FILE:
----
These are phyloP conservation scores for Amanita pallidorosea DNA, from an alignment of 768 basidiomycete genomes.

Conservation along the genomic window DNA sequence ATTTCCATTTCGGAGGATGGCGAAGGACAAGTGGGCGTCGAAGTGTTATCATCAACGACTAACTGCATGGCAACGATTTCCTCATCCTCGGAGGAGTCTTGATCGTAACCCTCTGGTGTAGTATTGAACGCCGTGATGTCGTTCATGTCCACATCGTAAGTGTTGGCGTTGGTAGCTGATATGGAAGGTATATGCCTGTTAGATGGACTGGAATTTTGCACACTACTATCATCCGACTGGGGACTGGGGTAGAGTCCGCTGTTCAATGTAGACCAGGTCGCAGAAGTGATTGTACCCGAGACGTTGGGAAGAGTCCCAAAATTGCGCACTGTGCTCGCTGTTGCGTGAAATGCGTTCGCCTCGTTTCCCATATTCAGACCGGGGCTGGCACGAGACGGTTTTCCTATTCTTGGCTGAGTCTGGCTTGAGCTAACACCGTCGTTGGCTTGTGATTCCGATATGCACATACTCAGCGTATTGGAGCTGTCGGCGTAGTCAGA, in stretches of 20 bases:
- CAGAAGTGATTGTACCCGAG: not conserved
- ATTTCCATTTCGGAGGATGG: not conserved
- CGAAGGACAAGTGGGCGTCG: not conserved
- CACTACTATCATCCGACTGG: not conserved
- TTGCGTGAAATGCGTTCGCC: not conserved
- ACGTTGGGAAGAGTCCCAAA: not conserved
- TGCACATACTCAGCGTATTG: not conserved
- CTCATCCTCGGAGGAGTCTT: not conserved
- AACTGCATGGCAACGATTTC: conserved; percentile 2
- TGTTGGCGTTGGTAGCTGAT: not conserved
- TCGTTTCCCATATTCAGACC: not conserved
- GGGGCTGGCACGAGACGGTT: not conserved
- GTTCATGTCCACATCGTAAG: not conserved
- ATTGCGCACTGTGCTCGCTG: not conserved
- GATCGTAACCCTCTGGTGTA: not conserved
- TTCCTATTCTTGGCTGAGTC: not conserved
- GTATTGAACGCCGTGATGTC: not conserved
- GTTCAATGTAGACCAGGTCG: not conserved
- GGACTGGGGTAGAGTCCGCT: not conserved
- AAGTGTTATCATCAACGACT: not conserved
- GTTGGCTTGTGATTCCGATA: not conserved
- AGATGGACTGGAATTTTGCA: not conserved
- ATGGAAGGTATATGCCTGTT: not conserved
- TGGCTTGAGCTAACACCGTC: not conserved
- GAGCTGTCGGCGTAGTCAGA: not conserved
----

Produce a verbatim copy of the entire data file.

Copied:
These are phyloP conservation scores for Amanita pallidorosea DNA, from an alignment of 768 basidiomycete genomes.

Conservation along the genomic window DNA sequence ATTTCCATTTCGGAGGATGGCGAAGGACAAGTGGGCGTCGAAGTGTTATCATCAACGACTAACTGCATGGCAACGATTTCCTCATCCTCGGAGGAGTCTTGATCGTAACCCTCTGGTGTAGTATTGAACGCCGTGATGTCGTTCATGTCCACATCGTAAGTGTTGGCGTTGGTAGCTGATATGGAAGGTATATGCCTGTTAGATGGACTGGAATTTTGCACACTACTATCATCCGACTGGGGACTGGGGTAGAGTCCGCTGTTCAATGTAGACCAGGTCGCAGAAGTGATTGTACCCGAGACGTTGGGAAGAGTCCCAAAATTGCGCACTGTGCTCGCTGTTGCGTGAAATGCGTTCGCCTCGTTTCCCATATTCAGACCGGGGCTGGCACGAGACGGTTTTCCTATTCTTGGCTGAGTCTGGCTTGAGCTAACACCGTCGTTGGCTTGTGATTCCGATATGCACATACTCAGCGTATTGGAGCTGTCGGCGTAGTCAGA, in stretches of 20 bases:
- CAGAAGTGATTGTACCCGAG: not conserved
- ATTTCCATTTCGGAGGATGG: not conserved
- CGAAGGACAAGTGGGCGTCG: not conserved
- CACTACTATCATCCGACTGG: not conserved
- TTGCGTGAAATGCGTTCGCC: not conserved
- ACGTTGGGAAGAGTCCCAAA: not conserved
- TGCACATACTCAGCGTATTG: not conserved
- CTCATCCTCGGAGGAGTCTT: not conserved
- AACTGCATGGCAACGATTTC: conserved; percentile 2
- TGTTGGCGTTGGTAGCTGAT: not conserved
- TCGTTTCCCATATTCAGACC: not conserved
- GGGGCTGGCACGAGACGGTT: not conserved
- GTTCATGTCCACATCGTAAG: not conserved
- ATTGCGCACTGTGCTCGCTG: not conserved
- GATCGTAACCCTCTGGTGTA: not conserved
- TTCCTATTCTTGGCTGAGTC: not conserved
- GTATTGAACGCCGTGATGTC: not conserved
- GTTCAATGTAGACCAGGTCG: not conserved
- GGACTGGGGTAGAGTCCGCT: not conserved
- AAGTGTTATCATCAACGACT: not conserved
- GTTGGCTTGTGATTCCGATA: not conserved
- AGATGGACTGGAATTTTGCA: not conserved
- ATGGAAGGTATATGCCTGTT: not conserved
- TGGCTTGAGCTAACACCGTC: not conserved
- GAGCTGTCGGCGTAGTCAGA: not conserved